The case studies that seem straightforward on your end could get held up for weeks or months. So aim to set up a structure that simplifies the approval process and keeps the client happy. If you’re quoting someone, make sure you let them review so they feel properly represented. Same for stats. There have been a number of times when researchers have written to me to say, “You have permission to quote us, but your interpretation of the results are slightly off.”
Keeping your contacts in the loop can help you avoid conflict and it usually leads to them sharing the content on social when it’s complete, which gives you an advocate who can trust you. That’s an easy way to build rapport with industry influencers.
5. Salespeople prematurely pressure them to generate conversions
You are focused on the long game of building relationships with prospects and keeping them engaged over the sales cycle. Your sales team, on the other hand, is compensated for generating shorter-term revenue results. It’s only natural that tension might arise and you’ll receive pressure to create more sales enablement content to generate leads.
That’s fine, as long as your long-term content strategy doesn’t devolve into a short-term sales strategy. But if the quarterly numbers fall short, you may find yourself drifting from your original content plan to satisfy other demands.
By all means, gate those e-books and one-sheets that highlight your services. But also make sure you keep up a steady cadence of useful content that’s not self-promotional. You can’t expect to revolutionize your sales funnel with one piece of content. The more high-value content you create, the greater your return will be.
6. They have a hard time building a steady audience
Large quantities of fantastic content creates what I like to refer to as a “center of gravity” that attracts organic search traffic. But getting to that gravity takes time. You need to build up trust with an audience. And you may need to promote your contentinitially to generate traffic. Waiting for that initial content to yield results can take months, and the knee-jerk reaction may be to abandon your focus for flashier clickbait.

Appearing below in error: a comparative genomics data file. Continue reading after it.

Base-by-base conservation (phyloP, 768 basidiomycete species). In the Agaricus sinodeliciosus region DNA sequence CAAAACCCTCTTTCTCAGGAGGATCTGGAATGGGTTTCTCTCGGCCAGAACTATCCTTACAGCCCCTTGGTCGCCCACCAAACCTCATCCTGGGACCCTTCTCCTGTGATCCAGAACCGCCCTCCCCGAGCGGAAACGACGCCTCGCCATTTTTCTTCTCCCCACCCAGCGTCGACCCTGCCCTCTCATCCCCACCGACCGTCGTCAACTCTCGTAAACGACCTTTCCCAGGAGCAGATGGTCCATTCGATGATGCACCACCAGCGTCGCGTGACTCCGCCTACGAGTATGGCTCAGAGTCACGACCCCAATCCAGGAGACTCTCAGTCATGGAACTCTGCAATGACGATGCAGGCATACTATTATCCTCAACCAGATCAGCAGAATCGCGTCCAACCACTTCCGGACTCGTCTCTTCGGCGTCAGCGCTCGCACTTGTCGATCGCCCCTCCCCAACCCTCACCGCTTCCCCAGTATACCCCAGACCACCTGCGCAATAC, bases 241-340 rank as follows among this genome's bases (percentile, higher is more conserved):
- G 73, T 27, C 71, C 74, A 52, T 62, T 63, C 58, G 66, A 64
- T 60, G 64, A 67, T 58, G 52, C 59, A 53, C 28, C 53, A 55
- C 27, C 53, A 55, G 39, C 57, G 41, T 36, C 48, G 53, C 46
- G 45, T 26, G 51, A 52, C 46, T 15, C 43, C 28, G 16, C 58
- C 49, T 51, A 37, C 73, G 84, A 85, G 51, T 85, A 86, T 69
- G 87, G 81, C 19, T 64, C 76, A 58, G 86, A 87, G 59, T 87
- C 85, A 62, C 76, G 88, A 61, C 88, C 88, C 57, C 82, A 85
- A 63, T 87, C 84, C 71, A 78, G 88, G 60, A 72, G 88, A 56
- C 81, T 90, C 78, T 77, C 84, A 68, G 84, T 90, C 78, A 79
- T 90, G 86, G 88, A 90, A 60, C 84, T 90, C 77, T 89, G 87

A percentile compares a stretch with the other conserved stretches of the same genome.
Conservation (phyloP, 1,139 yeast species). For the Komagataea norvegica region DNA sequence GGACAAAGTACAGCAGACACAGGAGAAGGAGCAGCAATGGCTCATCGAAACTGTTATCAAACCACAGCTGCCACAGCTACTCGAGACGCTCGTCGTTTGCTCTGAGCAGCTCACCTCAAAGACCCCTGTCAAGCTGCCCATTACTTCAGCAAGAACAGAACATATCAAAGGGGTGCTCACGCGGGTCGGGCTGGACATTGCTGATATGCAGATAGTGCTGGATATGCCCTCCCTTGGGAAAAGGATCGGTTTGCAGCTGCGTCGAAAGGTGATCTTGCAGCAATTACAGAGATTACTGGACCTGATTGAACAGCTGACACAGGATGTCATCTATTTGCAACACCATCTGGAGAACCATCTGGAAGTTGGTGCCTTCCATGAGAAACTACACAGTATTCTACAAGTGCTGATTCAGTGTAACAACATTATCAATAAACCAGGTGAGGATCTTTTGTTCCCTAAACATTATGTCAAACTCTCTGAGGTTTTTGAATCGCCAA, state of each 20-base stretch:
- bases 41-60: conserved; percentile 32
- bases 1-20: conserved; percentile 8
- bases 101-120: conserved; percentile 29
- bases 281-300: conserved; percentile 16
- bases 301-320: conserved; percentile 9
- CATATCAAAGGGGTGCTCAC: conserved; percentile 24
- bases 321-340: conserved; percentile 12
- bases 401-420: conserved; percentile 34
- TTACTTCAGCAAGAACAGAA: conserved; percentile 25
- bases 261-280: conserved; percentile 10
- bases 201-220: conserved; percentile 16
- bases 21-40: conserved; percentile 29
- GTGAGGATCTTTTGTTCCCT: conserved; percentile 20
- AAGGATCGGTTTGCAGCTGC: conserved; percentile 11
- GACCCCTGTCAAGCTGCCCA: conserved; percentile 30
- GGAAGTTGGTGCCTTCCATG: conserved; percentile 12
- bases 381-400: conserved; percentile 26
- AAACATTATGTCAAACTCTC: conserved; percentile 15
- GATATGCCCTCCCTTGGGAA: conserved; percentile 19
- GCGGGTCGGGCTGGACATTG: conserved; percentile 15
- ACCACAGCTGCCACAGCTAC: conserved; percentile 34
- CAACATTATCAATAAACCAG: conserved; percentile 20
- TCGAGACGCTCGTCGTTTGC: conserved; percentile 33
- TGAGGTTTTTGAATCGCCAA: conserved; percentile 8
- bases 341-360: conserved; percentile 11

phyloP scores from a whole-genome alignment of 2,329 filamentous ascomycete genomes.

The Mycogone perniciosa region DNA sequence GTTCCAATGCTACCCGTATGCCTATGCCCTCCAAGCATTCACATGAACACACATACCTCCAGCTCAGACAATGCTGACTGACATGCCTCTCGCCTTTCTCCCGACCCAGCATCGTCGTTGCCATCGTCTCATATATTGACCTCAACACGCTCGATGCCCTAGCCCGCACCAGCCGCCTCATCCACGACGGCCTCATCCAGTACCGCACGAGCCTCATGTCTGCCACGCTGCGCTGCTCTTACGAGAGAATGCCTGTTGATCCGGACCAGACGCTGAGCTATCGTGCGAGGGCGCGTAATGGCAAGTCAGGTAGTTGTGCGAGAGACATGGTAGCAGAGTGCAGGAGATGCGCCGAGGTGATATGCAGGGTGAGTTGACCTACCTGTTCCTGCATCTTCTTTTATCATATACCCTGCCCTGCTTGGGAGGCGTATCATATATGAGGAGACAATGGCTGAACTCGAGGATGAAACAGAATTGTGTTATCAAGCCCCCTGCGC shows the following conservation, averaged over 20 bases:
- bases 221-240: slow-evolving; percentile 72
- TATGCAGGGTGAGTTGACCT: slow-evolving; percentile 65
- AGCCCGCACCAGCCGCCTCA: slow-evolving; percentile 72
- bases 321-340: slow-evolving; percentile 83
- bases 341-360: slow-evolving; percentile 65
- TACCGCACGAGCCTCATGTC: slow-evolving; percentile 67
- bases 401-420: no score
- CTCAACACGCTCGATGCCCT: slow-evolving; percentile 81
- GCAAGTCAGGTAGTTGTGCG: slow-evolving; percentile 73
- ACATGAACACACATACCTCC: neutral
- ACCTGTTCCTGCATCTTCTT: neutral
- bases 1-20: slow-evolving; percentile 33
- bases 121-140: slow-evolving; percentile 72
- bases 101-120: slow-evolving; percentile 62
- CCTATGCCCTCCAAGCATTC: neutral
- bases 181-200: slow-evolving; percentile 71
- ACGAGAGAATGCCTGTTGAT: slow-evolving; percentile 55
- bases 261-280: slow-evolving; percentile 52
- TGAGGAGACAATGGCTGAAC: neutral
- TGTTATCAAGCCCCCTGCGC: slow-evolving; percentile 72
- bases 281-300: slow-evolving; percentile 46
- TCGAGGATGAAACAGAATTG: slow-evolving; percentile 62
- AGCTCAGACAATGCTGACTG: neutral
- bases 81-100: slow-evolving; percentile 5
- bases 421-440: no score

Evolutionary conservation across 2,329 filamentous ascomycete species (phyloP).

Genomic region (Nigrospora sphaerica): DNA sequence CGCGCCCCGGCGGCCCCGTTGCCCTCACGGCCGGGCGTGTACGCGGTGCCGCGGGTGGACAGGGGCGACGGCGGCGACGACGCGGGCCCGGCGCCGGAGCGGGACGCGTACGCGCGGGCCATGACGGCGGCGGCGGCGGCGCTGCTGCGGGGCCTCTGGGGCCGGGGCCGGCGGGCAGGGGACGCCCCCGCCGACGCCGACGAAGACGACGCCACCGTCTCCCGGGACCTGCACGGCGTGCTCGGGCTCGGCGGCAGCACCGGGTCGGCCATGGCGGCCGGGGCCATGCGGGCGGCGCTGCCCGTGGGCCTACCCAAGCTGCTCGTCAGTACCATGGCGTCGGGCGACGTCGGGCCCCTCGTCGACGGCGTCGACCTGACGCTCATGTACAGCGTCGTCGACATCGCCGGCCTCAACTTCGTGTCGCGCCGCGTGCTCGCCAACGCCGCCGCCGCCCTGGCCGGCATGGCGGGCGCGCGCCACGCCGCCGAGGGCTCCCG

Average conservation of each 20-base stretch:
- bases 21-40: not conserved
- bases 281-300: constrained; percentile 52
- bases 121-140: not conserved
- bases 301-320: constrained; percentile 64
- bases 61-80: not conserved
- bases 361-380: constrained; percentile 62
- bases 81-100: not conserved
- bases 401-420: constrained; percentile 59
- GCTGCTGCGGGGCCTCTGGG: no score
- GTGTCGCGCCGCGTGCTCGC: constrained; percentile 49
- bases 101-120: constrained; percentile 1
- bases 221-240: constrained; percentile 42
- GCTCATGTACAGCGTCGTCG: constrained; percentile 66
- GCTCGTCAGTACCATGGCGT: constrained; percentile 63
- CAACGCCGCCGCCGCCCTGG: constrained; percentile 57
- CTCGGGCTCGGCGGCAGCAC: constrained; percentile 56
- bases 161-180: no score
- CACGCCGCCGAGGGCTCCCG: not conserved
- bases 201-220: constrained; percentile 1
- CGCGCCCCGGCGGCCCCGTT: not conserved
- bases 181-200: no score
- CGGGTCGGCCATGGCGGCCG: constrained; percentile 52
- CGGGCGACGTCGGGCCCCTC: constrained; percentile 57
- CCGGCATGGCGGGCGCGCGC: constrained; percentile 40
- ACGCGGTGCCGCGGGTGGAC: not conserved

In our experience, clients can spend up to two to three times as much on distribution as they do on creation. Social selling tools like Linkedin Elevate and Dynamic Signal can help, potentially driving more traffic than content shared by branded social accounts.
Eventually, as your reputation develops, you’ll be able to spend less on promotion and more on creation. Tweak the balance as necessary, but stay the course on your strategy.
7. Measurement is an afterthought
Prior to creating content, you’ll have discussions about what to measure. Readers, shares, likes, engagement time, finish rate, and so on are all KPIs to consider.
If your content only appears on one platform—say, your blog—measurement will be manageable. But if your content spans multiple platforms and channels, that’s when trouble starts. Perhaps you have to gather data on blogs, native campaigns, paid social campaigns, social engagement, and email responses. It’ll take time to get everyone on the same schedule and all of your data onto one report.
Unfortunately, in the absence of reports that prove your content marketing is effective, people will second-guess your strategy. You’ll save yourself a lot of angst if you decide what to measure in advance and create a template for your monthly or quarterly reports. Share the template with your team and partners, and agree about who will generate what data. Then, make sure you go to management and get their buy-in. That way, when you are inevitably asked, “Is our strategy working?” you’ll have a good answer.
This article is reprinted from contently